'Crying Out For Justice': Female Athletes Sue NCAA Over "Dangerous" Transgender Policies

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by Tyler Durden
Monday, Apr 29, 2024 - 06:35 PM

Authored by Liliana Zylstra via The College Fix,

Female college athletes are “crying out for justice,” safety, and privacy in a lawsuit challenging the National Collegiate Athletic Association’s transgender policies, their attorney told The College Fix in an exclusive interview.

Attorney William Bock III said the 16 plaintiffs, all current or former collegiate athletes, are challenging the NCAA and the University of Georgia for violating Title IX’s provisions for equal opportunity in sports by allowing males to compete in the women’s category.

The lawsuit also alleges female athletes’ right to bodily privacy under the 14th Amendment was violated.

According to the suit, the NCAA authorized “naked men possessing full male genitalia to disrobe in front of non- consenting college women and creating situations in which unwilling female college athletes unwittingly or reluctantly expose their naked or partially clad bodies to males.”

Bock told The Fix in a recent phone interview that many athletes sent letters sharing their concerns about these policies to the NCAA, but they were ignored.

“They’re crying out for justice and the NCAA won’t even talk to them,” he said.

It isn’t even willing to respect their concerns enough to give them an audience. So it became clear that the only thing that would have a chance of changing their policy is filing a lawsuit.”

Bock told The Fix, “The NCAA is so committed to radical gender ideology that they have completely lost concern for women’s rights.”

“It’s very clear that the NCAA violated the law,” he said.

Bock formerly worked as general counsel for the U.S. Anti-Doping Agency and served as the lead attorney for USADA in the case against professional cyclist Lance Armstrong.

“The advantage that Lance Armstrong got through doping pales in comparison to the advantage that male athletes have when competing against females in collegiate sports,” he said.

“The NCAA suggests that one can reduce or eliminate the performance gap [between men and women] by suppressing testosterone and that’s ludicrous from a matter of science,” Bock told The Fix.

Bock also served on the NCAA Committee on Infractions for several years. However, he quit earlier this year after expressing concerns about transgender athletes like former University of Pennsylvania swimmer William “Lia” Thomas, a male who identifies as female who won an NCAA Division I championship on the women’s team in 2022.

Safety is among female athletes’ biggest concerns, Bock said. “The NCAA is not in many instances even telling women that they’re competing against a male. And that’s dangerous … in a contact sport where you can get a concussion.”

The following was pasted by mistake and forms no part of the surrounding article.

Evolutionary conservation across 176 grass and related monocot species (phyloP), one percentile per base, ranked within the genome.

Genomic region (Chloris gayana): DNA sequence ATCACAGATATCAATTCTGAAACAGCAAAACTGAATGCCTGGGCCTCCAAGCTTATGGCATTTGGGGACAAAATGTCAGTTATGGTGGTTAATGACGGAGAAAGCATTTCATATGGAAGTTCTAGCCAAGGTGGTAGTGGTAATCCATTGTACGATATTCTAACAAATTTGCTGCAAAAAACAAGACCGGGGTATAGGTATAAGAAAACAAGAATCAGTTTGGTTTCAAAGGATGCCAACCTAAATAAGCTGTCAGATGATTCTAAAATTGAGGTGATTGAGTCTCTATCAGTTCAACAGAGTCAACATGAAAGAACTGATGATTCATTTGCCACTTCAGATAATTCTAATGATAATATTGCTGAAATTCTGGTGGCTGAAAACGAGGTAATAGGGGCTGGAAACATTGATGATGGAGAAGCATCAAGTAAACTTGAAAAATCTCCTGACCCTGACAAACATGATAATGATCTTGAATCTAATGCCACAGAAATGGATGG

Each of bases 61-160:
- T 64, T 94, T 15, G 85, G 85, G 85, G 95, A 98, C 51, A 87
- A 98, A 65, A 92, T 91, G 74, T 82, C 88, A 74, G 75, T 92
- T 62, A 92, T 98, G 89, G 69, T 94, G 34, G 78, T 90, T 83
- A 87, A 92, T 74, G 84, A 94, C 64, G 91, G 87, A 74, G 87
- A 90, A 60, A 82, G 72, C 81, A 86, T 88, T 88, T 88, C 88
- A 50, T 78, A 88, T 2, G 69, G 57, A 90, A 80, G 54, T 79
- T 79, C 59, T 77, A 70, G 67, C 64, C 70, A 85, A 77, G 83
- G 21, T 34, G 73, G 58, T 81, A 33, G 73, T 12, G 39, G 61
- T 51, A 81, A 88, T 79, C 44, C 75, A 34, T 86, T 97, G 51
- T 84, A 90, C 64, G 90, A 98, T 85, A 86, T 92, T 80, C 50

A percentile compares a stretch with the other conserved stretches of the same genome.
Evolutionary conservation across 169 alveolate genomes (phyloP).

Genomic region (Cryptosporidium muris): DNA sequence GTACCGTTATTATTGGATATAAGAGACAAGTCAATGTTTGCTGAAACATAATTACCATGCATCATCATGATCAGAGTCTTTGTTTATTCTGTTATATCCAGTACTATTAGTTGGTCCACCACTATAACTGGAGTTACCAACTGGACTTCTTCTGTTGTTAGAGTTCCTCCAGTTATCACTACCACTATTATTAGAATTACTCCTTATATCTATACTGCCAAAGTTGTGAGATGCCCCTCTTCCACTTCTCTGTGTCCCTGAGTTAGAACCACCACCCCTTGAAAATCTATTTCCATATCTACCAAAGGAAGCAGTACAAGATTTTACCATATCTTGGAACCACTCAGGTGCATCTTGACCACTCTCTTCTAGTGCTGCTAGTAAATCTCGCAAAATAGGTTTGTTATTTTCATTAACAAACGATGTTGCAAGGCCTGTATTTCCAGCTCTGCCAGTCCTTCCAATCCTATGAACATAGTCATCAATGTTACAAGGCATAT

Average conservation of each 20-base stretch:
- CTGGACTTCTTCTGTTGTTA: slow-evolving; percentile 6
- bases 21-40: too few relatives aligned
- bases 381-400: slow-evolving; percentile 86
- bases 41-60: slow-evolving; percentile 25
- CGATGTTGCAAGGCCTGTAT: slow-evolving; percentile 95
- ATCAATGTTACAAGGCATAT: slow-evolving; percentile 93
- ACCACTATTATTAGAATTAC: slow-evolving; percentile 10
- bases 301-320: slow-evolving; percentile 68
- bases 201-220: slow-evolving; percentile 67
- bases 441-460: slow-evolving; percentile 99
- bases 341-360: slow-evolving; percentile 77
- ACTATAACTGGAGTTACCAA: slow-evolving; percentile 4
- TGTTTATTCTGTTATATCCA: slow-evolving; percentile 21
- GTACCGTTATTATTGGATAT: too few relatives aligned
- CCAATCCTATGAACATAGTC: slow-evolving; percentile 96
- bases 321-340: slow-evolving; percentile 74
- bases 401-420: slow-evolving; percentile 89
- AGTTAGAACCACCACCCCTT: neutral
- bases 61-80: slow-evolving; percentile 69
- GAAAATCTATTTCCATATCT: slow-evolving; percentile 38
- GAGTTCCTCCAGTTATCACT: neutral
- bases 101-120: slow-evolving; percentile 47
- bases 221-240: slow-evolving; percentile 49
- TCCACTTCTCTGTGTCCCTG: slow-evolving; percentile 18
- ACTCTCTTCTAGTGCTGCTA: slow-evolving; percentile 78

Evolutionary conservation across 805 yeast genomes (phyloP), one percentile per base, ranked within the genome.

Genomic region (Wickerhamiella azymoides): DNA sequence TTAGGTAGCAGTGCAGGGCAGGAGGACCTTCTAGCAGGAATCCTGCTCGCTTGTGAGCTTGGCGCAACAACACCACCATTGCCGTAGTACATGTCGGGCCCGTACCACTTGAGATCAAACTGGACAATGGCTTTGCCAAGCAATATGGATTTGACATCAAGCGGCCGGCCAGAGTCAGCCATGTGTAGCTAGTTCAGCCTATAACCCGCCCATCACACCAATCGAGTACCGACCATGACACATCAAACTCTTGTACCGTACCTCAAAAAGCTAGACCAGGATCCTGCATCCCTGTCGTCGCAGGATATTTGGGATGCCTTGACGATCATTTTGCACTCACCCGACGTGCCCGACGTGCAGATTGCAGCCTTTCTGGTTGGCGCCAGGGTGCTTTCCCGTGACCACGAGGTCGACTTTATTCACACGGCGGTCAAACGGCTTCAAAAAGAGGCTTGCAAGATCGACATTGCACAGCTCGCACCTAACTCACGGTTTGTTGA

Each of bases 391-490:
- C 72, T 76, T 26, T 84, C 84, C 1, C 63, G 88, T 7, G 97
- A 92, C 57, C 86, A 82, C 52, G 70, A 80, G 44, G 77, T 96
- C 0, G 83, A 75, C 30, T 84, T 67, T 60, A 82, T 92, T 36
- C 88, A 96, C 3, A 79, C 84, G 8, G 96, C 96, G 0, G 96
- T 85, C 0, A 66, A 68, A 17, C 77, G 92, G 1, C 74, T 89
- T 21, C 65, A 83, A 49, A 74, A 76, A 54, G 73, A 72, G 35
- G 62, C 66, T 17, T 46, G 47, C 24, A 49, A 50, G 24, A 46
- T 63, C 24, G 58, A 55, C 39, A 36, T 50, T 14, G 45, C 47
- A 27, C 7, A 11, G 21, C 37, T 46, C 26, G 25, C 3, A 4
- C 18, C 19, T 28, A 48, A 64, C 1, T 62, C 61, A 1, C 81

Female athletes speak out

Two of the plaintiffs also spoke with The Fix in a phone interview about their concerns for safety, fairness, and the overall future of women’s sports.

Ainsley Erzen (pictured right), a soccer and track athlete at the University of Arkansas, said, “We want the stories that people are seeing now to be the last ones. We don’t want the generations in the future to deal with that.”

Erzen said she and her fellow athletes are fighting so women will have the opportunities to set records, win championships and earn college scholarships.

“What kind of message are we sending to women — but especially to young girls — when we tell them that their safety doesn’t matter, their rights don’t matter, their opportunities don’t matter, their futures don’t matter?” she told The Fix.

Kaitlynn Wheeler (pictured left), a former swimmer for the University of Kentucky, said the protection of women’s sports is a ”common-sense issue.”

Wheeler told The Fix speaking up is important “because the overwhelming majority of people are on our side.”

“This lawsuit is really not about hurting anyone. It’s about helping the women who have been hurt and preventing it from happening in the future. It’s about ensuring fair, equal, and safe competition and I think that just about everyone should want that,” she said.

An NCAA spokesperson declined to comment on the lawsuit in response to a request from The Fix.

“College sports are the premier stage for women’s sports in America, and while the NCAA does not comment on pending litigation, the Association and its members will continue to promote Title IX, make unprecedented investments in women’s sports and ensure fair competition in all NCAA championships,” the association said in an emailed statement.

Others involved in the lawsuit include Riley Gaines, a former 12-time All-American swimmer at the University of Kentucky and current advocate for women’s sports. The Independent Council on Women’s Sports is supporting the athletes’ case.